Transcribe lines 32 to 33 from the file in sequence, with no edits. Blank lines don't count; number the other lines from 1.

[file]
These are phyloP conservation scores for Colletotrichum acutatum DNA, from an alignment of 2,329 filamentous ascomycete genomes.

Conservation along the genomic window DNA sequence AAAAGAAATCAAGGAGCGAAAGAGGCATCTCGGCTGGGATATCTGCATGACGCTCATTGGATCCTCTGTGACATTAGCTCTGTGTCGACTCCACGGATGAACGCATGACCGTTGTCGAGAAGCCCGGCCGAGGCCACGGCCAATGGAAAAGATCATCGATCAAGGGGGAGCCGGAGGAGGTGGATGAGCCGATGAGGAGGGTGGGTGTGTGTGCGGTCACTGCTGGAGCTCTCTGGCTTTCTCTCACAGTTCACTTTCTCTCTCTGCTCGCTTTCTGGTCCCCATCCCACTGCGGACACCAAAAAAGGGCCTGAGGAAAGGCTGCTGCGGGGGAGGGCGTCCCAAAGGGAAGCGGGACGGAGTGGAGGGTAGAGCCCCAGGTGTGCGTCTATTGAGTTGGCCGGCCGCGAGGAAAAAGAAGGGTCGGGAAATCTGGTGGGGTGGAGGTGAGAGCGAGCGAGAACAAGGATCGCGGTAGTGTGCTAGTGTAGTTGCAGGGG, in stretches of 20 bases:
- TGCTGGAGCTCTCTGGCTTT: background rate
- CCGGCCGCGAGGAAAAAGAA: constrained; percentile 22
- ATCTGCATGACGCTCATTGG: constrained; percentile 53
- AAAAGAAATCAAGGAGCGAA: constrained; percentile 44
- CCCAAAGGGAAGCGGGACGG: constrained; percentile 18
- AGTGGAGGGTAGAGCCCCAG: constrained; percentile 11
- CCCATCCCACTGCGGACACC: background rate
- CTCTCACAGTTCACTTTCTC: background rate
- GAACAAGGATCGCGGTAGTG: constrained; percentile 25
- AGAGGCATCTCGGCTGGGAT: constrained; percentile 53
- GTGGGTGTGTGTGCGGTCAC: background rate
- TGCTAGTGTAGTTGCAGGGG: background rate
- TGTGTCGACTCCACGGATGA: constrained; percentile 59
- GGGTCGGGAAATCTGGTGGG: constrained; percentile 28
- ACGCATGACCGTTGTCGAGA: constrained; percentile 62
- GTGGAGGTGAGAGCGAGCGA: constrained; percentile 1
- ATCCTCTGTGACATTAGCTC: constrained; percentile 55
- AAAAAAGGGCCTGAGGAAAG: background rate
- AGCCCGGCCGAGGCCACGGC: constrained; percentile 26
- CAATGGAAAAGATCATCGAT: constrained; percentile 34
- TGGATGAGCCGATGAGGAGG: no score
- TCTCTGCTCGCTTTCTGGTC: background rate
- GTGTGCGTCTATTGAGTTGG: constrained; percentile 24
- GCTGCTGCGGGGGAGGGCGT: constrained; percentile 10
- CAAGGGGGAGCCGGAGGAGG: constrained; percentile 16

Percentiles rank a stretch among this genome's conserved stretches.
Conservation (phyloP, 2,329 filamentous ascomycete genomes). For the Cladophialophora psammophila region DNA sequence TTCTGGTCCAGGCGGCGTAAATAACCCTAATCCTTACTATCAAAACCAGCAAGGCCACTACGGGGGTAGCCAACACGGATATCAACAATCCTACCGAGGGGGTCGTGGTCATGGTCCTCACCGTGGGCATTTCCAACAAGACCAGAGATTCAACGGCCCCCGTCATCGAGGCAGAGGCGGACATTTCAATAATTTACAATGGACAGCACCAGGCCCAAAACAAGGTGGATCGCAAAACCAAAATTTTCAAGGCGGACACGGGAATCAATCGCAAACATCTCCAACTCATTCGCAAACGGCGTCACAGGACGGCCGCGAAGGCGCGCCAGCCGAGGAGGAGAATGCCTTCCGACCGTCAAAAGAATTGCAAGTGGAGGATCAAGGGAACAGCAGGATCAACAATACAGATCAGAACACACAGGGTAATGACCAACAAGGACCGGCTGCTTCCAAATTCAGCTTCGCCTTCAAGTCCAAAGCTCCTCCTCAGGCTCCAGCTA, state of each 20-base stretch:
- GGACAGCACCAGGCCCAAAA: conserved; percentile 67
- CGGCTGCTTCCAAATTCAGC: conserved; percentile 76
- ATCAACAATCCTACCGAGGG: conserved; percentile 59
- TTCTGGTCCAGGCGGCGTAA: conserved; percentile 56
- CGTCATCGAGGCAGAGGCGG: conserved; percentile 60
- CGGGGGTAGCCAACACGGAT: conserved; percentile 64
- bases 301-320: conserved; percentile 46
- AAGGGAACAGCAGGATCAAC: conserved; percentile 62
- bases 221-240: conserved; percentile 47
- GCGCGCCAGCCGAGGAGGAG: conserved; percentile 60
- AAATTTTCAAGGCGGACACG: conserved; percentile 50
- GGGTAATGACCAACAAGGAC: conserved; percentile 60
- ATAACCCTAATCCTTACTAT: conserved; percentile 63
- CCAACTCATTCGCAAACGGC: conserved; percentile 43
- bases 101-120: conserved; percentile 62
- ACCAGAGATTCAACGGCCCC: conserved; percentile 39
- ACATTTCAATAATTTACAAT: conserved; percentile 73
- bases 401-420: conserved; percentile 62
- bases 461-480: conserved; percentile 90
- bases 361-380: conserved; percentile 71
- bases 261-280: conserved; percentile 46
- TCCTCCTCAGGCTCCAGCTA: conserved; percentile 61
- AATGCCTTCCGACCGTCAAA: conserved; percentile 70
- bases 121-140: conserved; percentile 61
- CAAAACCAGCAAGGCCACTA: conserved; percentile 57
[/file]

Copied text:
- ATCAACAATCCTACCGAGGG: conserved; percentile 59
- TTCTGGTCCAGGCGGCGTAA: conserved; percentile 56